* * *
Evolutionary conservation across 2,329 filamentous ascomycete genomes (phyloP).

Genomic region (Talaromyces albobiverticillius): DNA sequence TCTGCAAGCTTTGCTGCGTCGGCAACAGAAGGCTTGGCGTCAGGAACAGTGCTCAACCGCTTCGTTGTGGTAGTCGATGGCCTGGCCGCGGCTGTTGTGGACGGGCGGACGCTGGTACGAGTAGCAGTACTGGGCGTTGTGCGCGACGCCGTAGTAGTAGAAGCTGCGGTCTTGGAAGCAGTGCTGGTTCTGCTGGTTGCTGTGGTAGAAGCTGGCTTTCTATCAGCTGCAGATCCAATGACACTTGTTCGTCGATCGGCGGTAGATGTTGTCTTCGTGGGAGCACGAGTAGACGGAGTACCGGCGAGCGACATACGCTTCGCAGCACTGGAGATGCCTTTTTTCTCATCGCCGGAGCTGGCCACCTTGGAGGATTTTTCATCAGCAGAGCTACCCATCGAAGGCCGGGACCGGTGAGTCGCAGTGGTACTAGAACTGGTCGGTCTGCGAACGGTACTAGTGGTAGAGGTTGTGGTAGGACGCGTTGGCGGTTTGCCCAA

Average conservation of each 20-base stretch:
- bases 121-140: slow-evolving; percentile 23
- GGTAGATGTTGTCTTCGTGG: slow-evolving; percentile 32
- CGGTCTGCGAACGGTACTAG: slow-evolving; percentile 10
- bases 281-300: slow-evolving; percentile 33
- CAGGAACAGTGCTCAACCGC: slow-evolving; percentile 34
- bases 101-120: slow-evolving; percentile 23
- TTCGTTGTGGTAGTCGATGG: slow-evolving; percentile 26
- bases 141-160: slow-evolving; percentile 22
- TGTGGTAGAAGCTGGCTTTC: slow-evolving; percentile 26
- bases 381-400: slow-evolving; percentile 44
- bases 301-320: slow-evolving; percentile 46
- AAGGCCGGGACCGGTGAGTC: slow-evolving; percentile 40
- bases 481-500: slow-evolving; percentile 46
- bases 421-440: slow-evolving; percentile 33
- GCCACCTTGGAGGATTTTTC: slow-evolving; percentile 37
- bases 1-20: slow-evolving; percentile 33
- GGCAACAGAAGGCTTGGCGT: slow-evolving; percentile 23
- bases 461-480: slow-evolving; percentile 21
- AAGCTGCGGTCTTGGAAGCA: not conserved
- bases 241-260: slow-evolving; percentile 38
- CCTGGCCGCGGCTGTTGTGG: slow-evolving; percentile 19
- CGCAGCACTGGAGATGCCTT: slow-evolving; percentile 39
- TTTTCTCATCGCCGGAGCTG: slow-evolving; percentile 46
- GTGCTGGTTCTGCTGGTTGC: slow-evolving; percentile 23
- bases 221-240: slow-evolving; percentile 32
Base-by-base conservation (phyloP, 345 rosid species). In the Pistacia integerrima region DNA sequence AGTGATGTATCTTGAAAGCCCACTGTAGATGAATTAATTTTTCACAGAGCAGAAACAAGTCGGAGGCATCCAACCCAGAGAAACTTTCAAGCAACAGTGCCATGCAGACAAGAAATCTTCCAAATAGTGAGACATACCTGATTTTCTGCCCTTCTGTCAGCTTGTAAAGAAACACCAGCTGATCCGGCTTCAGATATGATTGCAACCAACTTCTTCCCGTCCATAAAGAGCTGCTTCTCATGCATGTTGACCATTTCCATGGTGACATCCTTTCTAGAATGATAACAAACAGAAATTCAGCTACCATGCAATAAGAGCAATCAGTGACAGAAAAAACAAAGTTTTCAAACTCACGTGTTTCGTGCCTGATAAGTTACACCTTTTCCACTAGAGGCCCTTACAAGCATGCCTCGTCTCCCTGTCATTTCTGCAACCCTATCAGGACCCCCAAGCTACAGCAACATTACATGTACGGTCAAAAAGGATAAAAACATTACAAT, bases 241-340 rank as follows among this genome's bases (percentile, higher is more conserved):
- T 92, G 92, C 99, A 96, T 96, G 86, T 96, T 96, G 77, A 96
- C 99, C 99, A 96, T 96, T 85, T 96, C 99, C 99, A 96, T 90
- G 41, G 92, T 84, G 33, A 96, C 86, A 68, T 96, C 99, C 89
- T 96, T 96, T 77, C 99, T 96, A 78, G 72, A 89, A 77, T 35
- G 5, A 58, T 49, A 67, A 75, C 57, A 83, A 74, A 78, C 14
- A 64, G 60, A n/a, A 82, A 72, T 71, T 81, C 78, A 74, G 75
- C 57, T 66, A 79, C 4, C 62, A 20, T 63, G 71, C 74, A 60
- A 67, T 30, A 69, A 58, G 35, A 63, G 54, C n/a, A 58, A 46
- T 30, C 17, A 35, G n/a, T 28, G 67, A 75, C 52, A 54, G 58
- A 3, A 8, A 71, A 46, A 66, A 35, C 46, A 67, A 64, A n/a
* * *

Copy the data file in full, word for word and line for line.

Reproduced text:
Evolutionary conservation across 2,329 filamentous ascomycete genomes (phyloP).

Genomic region (Talaromyces albobiverticillius): DNA sequence TCTGCAAGCTTTGCTGCGTCGGCAACAGAAGGCTTGGCGTCAGGAACAGTGCTCAACCGCTTCGTTGTGGTAGTCGATGGCCTGGCCGCGGCTGTTGTGGACGGGCGGACGCTGGTACGAGTAGCAGTACTGGGCGTTGTGCGCGACGCCGTAGTAGTAGAAGCTGCGGTCTTGGAAGCAGTGCTGGTTCTGCTGGTTGCTGTGGTAGAAGCTGGCTTTCTATCAGCTGCAGATCCAATGACACTTGTTCGTCGATCGGCGGTAGATGTTGTCTTCGTGGGAGCACGAGTAGACGGAGTACCGGCGAGCGACATACGCTTCGCAGCACTGGAGATGCCTTTTTTCTCATCGCCGGAGCTGGCCACCTTGGAGGATTTTTCATCAGCAGAGCTACCCATCGAAGGCCGGGACCGGTGAGTCGCAGTGGTACTAGAACTGGTCGGTCTGCGAACGGTACTAGTGGTAGAGGTTGTGGTAGGACGCGTTGGCGGTTTGCCCAA

Average conservation of each 20-base stretch:
- bases 121-140: slow-evolving; percentile 23
- GGTAGATGTTGTCTTCGTGG: slow-evolving; percentile 32
- CGGTCTGCGAACGGTACTAG: slow-evolving; percentile 10
- bases 281-300: slow-evolving; percentile 33
- CAGGAACAGTGCTCAACCGC: slow-evolving; percentile 34
- bases 101-120: slow-evolving; percentile 23
- TTCGTTGTGGTAGTCGATGG: slow-evolving; percentile 26
- bases 141-160: slow-evolving; percentile 22
- TGTGGTAGAAGCTGGCTTTC: slow-evolving; percentile 26
- bases 381-400: slow-evolving; percentile 44
- bases 301-320: slow-evolving; percentile 46
- AAGGCCGGGACCGGTGAGTC: slow-evolving; percentile 40
- bases 481-500: slow-evolving; percentile 46
- bases 421-440: slow-evolving; percentile 33
- GCCACCTTGGAGGATTTTTC: slow-evolving; percentile 37
- bases 1-20: slow-evolving; percentile 33
- GGCAACAGAAGGCTTGGCGT: slow-evolving; percentile 23
- bases 461-480: slow-evolving; percentile 21
- AAGCTGCGGTCTTGGAAGCA: not conserved
- bases 241-260: slow-evolving; percentile 38
- CCTGGCCGCGGCTGTTGTGG: slow-evolving; percentile 19
- CGCAGCACTGGAGATGCCTT: slow-evolving; percentile 39
- TTTTCTCATCGCCGGAGCTG: slow-evolving; percentile 46
- GTGCTGGTTCTGCTGGTTGC: slow-evolving; percentile 23
- bases 221-240: slow-evolving; percentile 32
Base-by-base conservation (phyloP, 345 rosid species). In the Pistacia integerrima region DNA sequence AGTGATGTATCTTGAAAGCCCACTGTAGATGAATTAATTTTTCACAGAGCAGAAACAAGTCGGAGGCATCCAACCCAGAGAAACTTTCAAGCAACAGTGCCATGCAGACAAGAAATCTTCCAAATAGTGAGACATACCTGATTTTCTGCCCTTCTGTCAGCTTGTAAAGAAACACCAGCTGATCCGGCTTCAGATATGATTGCAACCAACTTCTTCCCGTCCATAAAGAGCTGCTTCTCATGCATGTTGACCATTTCCATGGTGACATCCTTTCTAGAATGATAACAAACAGAAATTCAGCTACCATGCAATAAGAGCAATCAGTGACAGAAAAAACAAAGTTTTCAAACTCACGTGTTTCGTGCCTGATAAGTTACACCTTTTCCACTAGAGGCCCTTACAAGCATGCCTCGTCTCCCTGTCATTTCTGCAACCCTATCAGGACCCCCAAGCTACAGCAACATTACATGTACGGTCAAAAAGGATAAAAACATTACAAT, bases 241-340 rank as follows among this genome's bases (percentile, higher is more conserved):
- T 92, G 92, C 99, A 96, T 96, G 86, T 96, T 96, G 77, A 96
- C 99, C 99, A 96, T 96, T 85, T 96, C 99, C 99, A 96, T 90
- G 41, G 92, T 84, G 33, A 96, C 86, A 68, T 96, C 99, C 89
- T 96, T 96, T 77, C 99, T 96, A 78, G 72, A 89, A 77, T 35
- G 5, A 58, T 49, A 67, A 75, C 57, A 83, A 74, A 78, C 14
- A 64, G 60, A n/a, A 82, A 72, T 71, T 81, C 78, A 74, G 75
- C 57, T 66, A 79, C 4, C 62, A 20, T 63, G 71, C 74, A 60
- A 67, T 30, A 69, A 58, G 35, A 63, G 54, C n/a, A 58, A 46
- T 30, C 17, A 35, G n/a, T 28, G 67, A 75, C 52, A 54, G 58
- A 3, A 8, A 71, A 46, A 66, A 35, C 46, A 67, A 64, A n/a